DEVELOPER: Beam Software
RELEASE DATE: November 1990
Frank Castle has walked a hard road. Vietnam tours are grueling enough, but finding your family murdered would put any man over the edge. Enter Castle’s alter-ego, the Punisher, and his thirst for bloody justice. Outside of some bare-bones origins, I know little about the Punisher. I’ve never read any comics nor seen any films. My only experience with the Punisher is, uh, The Punisher, by the unholy publishing/developing duo, LJN and Beam Software. Strangely, The Punisher is one of their better games, thanks to decent controls and unwavering action. Is it good? By no means. But it’s playable and, given this duo’s track record, that’s all I need.
The Punisher is an automatically-scrolling shooting gallery of thugs, lowlifes, and end bosses from the comic (I assume). On the menu screen, select one of three bosses you want to take down (Hitman, Jigsaw, Sijo, etc.). Each boss has two scrolling levels, filled with enemies, followed by one boss battle. In each level, the Punisher stands at the bottom of the screen shooting enemies that appear, while the screen slowly scrolls to the right; think Hogan’s Alley with more crack pipes. Enemies appear from the left and the right. They’ll knock out windows, they’ll jump down from the sky. Some shoot right away, others strut into the scene. Shoot ’em all and pick up any items that may drop, like rockets, ammunition, or health. Avoiding the enemies’ shots can be tricky, thanks to the Punisher’s slow movements. Learn each enemy’s shooting pattern and avoid their shots or move in for the kill accordingly.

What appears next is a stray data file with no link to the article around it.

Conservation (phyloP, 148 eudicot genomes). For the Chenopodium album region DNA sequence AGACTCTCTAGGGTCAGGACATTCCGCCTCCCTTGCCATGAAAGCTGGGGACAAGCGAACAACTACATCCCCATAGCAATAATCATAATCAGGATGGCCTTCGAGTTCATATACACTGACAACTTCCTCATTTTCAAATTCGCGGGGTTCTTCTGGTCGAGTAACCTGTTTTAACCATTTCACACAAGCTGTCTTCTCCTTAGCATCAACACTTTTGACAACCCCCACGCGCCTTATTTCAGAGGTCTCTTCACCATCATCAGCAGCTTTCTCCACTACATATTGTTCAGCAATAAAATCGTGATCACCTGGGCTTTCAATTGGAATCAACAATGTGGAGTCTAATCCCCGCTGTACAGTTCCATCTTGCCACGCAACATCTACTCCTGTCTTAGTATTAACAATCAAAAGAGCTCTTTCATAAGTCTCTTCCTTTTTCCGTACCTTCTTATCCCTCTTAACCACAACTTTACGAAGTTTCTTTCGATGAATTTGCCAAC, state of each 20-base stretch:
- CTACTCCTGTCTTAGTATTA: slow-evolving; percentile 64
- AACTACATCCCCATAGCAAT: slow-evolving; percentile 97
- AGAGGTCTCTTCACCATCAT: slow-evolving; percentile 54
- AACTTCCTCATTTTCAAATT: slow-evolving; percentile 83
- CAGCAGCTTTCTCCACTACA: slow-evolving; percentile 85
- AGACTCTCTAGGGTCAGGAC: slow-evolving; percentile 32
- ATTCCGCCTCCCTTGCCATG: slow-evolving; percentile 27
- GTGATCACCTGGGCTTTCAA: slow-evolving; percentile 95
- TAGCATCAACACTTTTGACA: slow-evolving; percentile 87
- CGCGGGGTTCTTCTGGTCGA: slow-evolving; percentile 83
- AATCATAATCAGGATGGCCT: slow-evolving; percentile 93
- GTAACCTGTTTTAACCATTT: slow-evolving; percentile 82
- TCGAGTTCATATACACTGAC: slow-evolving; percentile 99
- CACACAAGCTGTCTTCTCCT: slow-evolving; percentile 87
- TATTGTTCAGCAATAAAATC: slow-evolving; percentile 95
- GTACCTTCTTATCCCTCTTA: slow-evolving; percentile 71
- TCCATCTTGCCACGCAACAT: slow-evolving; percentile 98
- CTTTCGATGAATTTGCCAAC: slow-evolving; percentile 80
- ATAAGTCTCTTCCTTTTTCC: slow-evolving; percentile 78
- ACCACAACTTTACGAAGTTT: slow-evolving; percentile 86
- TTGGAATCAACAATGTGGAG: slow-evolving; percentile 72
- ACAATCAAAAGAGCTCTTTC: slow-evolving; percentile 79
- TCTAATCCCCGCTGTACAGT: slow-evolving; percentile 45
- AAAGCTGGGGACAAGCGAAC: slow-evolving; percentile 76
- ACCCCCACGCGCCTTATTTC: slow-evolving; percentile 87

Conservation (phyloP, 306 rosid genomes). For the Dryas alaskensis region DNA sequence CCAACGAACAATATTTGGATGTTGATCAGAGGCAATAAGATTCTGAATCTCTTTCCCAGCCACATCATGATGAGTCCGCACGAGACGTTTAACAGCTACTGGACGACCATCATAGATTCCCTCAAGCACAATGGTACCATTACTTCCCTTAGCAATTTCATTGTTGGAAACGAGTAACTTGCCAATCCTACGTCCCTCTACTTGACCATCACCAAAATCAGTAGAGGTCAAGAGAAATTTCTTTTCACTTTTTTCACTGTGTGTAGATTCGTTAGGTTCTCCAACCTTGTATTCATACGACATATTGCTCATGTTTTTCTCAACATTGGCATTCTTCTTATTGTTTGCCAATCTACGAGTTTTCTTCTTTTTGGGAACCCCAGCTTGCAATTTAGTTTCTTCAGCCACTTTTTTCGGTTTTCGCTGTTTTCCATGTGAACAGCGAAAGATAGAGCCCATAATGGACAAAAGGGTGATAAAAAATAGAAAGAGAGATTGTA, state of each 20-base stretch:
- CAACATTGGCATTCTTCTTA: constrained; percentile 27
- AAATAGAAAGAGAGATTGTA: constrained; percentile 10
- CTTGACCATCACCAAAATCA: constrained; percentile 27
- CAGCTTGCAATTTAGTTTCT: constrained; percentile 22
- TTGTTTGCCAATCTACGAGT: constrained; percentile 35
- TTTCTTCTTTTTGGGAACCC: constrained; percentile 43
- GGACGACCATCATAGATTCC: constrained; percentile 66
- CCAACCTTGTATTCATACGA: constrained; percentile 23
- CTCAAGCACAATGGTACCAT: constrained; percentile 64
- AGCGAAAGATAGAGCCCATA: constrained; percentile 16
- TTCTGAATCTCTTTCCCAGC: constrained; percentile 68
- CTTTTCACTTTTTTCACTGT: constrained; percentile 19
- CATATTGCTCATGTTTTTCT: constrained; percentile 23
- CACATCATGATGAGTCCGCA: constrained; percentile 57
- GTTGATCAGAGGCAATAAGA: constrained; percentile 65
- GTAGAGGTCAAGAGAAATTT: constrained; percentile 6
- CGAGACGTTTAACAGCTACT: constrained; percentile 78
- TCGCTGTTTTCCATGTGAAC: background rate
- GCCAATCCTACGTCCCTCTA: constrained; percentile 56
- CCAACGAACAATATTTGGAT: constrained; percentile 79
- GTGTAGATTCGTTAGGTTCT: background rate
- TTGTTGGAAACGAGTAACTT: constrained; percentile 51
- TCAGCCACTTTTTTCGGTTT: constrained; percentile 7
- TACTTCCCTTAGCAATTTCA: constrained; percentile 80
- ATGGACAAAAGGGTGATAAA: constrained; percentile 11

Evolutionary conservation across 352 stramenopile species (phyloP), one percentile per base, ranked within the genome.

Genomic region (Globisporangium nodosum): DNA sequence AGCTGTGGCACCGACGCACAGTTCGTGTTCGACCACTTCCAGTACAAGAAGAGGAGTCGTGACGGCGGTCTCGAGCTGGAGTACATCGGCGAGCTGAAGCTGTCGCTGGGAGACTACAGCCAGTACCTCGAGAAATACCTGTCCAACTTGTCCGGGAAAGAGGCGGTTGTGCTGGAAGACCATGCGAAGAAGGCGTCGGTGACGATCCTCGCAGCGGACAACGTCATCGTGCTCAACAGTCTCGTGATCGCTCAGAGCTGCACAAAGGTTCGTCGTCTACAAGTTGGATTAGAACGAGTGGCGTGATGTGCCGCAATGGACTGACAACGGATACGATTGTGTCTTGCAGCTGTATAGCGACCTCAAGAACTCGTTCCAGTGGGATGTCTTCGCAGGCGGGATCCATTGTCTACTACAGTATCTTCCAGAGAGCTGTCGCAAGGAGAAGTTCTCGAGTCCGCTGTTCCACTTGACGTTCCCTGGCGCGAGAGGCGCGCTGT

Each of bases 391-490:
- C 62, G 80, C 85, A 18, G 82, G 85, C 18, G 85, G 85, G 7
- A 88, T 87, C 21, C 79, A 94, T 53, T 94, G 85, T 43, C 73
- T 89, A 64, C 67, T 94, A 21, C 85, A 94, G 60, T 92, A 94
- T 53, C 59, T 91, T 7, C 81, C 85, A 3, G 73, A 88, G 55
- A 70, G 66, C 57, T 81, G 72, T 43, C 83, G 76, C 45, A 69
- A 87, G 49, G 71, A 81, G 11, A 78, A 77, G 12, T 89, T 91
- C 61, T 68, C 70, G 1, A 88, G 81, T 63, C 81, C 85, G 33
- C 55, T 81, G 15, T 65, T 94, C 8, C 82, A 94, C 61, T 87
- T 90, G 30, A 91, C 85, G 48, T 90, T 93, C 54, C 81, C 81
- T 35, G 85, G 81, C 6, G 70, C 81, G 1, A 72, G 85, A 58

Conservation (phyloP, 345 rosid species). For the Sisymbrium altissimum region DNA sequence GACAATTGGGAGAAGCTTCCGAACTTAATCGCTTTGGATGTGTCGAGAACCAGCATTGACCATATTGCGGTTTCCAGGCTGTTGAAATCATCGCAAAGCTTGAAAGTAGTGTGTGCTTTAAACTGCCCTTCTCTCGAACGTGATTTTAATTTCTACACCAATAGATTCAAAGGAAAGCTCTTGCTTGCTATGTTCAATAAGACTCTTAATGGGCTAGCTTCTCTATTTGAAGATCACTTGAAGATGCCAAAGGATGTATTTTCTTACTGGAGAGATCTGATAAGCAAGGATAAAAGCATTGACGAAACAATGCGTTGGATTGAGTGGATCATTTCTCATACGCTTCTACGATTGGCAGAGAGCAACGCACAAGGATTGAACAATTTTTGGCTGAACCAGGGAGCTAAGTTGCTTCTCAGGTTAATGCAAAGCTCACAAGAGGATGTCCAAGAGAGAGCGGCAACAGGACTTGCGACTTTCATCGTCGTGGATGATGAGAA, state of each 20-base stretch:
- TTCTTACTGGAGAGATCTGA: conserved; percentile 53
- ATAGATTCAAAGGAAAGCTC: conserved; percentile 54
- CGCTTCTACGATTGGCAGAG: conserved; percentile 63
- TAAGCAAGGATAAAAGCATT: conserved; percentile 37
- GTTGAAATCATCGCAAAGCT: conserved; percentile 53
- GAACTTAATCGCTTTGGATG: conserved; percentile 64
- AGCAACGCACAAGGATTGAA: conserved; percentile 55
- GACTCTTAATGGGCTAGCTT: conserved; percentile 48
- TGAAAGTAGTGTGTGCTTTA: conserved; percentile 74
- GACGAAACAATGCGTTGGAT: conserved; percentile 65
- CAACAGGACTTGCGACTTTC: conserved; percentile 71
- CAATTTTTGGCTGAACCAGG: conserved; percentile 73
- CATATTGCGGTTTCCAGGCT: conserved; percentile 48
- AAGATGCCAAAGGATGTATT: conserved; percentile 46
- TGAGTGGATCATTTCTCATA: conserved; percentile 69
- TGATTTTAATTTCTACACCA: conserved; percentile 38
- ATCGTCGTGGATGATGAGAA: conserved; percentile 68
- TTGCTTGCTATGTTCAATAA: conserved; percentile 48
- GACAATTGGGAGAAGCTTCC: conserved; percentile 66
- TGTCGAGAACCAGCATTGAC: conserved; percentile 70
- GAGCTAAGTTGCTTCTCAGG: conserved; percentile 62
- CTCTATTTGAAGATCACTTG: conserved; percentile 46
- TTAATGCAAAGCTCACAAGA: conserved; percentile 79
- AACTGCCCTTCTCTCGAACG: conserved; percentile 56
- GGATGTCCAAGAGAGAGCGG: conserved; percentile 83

The Punisher has terrible graphics, no music (except for the occasional guy on the saxophone), and repetitive gameplay strung out over twelve surprisingly long levels. Despite these negatives, the game is consistent. It does what it does – shooting, not thinking – well enough to make you see it through to the end. I might be disappointed with this brainless interpretation were I a Punisher fan. Please understand I was expecting torture, not harmless mediocrity.